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2020 in Review: Popular Venues That Closed

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Andrew Boydston / Shutterstock.com

The COVID-19 pandemic has wreaked havoc on the U.S. economy throughout 2020, and one industry particularly damaged has been the live entertainment industry.

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After all, no one wants to hold an indoor concert when that’s right where a virus could easily spread. And it’s hard to draw a big crowd when you need to abide by social-distancing requirements.

In April, the concert industry publication Pollstar estimated that coronavirus-related cancellations would cause nearly $9 billion in losses. Americans for the Arts, an advocacy group, estimated that 62% of all American artists are now unemployed.

NIVA, the National Independent Venue Association, launched a “Save Our Stages” benefit in September to help raise money for music venues. Although it has raised more than $1.8 million so far, that’s a drop in the bucket compared to the losses this year.

Read on to take a look at 10 iconic venues across the U.S. that closed this year.

Last updated: Dec. 31, 2020

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California: Slim’s in San Francisco

The music venue, co-owned by Boz Scaggs, will shut its doors after 30 years. The club hosted such acts as David Bowie, No Doubt, Radiohead, Weezer and more.

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Georgia: The Music Room in Atlanta

The popular underground live music venue on Edgewood Avenue also had a hidden speakeasy-style bar and a barbecue joint. The venue was a beloved part of the Atlanta hip-hop scene.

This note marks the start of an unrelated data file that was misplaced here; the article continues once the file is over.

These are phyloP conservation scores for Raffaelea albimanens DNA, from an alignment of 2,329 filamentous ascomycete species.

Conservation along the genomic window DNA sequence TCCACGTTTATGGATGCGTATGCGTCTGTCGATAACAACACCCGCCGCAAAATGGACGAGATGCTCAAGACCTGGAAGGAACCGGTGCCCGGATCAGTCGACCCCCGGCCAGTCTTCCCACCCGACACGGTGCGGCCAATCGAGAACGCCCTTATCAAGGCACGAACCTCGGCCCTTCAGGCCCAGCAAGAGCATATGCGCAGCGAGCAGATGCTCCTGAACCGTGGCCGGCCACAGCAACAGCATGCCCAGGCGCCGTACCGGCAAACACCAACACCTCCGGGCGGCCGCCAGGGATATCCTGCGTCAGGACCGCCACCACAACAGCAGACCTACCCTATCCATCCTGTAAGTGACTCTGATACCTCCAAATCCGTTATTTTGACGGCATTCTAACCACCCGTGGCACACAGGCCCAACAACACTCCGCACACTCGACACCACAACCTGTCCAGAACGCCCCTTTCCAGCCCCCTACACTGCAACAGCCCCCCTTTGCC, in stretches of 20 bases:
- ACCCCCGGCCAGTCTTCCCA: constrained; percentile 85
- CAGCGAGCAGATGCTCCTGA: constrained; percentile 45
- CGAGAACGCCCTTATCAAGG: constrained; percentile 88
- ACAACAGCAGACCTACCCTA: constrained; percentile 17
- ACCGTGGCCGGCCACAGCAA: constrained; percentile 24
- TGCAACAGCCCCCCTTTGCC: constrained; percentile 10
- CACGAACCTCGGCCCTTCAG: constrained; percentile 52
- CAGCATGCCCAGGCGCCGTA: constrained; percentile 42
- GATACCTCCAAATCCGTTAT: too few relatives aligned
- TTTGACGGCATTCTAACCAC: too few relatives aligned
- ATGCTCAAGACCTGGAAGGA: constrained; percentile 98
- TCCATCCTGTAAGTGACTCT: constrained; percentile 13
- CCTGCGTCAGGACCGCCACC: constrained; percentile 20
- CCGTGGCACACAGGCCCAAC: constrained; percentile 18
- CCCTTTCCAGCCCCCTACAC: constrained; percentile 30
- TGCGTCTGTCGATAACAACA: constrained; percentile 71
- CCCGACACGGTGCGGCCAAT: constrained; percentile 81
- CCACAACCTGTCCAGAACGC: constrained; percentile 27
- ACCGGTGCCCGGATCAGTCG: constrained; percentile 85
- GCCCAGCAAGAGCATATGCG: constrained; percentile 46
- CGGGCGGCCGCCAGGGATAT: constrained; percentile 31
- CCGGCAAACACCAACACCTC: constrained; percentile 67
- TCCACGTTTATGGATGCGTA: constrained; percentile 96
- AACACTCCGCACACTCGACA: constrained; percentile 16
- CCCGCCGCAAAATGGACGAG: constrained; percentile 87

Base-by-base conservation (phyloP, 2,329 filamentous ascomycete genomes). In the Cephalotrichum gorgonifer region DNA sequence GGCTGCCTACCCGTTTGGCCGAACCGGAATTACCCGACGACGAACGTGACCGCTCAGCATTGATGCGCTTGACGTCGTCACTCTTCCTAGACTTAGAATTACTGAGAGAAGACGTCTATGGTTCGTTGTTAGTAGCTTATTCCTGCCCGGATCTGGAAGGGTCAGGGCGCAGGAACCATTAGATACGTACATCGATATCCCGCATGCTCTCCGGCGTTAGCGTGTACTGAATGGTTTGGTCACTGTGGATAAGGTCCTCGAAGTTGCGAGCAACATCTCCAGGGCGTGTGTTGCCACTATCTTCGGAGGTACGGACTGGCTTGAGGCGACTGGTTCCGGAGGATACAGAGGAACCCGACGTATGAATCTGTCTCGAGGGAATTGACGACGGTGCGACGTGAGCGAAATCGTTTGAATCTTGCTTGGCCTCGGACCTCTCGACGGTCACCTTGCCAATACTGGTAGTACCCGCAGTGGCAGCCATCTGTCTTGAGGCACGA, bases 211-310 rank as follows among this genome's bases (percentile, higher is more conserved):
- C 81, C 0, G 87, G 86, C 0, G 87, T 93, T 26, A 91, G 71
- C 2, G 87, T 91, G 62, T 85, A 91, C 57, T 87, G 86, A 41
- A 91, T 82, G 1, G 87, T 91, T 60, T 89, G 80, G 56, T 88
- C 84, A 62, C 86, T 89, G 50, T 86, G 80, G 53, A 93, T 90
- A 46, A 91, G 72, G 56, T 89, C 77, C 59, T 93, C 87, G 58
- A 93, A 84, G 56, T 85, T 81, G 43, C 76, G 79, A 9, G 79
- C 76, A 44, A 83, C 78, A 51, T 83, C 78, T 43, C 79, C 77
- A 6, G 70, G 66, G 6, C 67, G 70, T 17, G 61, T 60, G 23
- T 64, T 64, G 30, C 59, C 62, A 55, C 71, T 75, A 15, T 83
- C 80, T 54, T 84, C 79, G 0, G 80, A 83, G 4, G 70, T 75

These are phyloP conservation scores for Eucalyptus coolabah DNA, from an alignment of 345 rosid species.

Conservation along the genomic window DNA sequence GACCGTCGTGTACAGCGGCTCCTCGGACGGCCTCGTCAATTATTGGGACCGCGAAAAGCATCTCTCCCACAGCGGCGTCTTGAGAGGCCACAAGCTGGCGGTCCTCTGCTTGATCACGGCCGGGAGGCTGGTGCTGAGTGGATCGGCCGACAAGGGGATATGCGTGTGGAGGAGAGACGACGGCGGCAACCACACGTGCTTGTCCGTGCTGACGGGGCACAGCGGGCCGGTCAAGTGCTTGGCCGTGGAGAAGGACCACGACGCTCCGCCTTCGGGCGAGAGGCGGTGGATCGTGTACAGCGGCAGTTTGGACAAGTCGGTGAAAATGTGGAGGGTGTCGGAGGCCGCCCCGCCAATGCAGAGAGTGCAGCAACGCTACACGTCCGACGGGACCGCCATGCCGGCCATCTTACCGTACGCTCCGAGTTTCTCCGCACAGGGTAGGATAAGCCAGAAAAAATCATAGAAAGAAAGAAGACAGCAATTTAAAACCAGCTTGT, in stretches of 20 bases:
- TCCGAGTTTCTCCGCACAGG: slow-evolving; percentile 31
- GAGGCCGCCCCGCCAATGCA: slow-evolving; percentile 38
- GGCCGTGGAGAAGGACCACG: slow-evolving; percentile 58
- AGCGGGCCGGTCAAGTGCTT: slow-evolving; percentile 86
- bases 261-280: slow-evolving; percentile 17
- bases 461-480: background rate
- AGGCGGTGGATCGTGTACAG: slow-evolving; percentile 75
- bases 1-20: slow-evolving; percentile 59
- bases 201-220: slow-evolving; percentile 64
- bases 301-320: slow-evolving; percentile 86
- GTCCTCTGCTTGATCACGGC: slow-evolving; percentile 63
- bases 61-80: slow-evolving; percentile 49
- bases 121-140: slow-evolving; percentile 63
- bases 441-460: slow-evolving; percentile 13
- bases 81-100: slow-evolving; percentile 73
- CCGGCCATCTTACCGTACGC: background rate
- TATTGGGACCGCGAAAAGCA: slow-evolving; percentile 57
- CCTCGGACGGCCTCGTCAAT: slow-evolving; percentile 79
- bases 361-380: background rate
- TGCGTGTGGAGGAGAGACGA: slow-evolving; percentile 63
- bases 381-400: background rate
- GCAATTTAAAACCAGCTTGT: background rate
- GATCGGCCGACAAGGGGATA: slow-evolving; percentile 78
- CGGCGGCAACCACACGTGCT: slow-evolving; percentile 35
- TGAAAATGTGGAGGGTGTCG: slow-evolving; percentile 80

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Illinois: io Theater in Chicago

The longtime comedy club on the North Side of Chicago bragged that it included Chris Farley, Tina Fey and Amy Poehler among its alumni.

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Massachusetts: Great Scott in Allston

Since 1976, this club had hosted bands such as Speedy Ortiz and MGMT. Over the years, it had transformed from a local bar featuring blues performers to a college dive with cover bands to a live music venue.

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New York: Shetler Studios in New York City

For 30 years, the unique facility in the theater district provided places for performances, rehearsals, readings and more.

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Pennsylvania: Warmdaddy’s in Philadelphia

The venerable blues club closed after 25 years. It had hosted such acts as Bluesman Willie.

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Tennessee: Douglas Corner Cafe in Nashville

Home for country songwriters and rising artists, it hosted Garth Brooks, Alan Jackson, Trisha Yearwood and Blake Shelton, among others.

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Texas: Threadgill’s in Austin

This comfort food restaurant, bar and music venue in Austin had been open since 1933, first as a gas station and beer bar.

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Washington: Re-Bar in Seattle

Open for 30 years in the Denny Triangle area of Seattle, this nightclub hosted Nirvana, Riz Rollins among others. It’s planning on reopening in a new location in another part of Seattle in fall 2021.

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Washington, D.C.: U Street Music Hall

The subterranean club was known for its sound system and electronic DJs. More than 2,000 artists and DJs, including Diplo and Disclosure, performed there.

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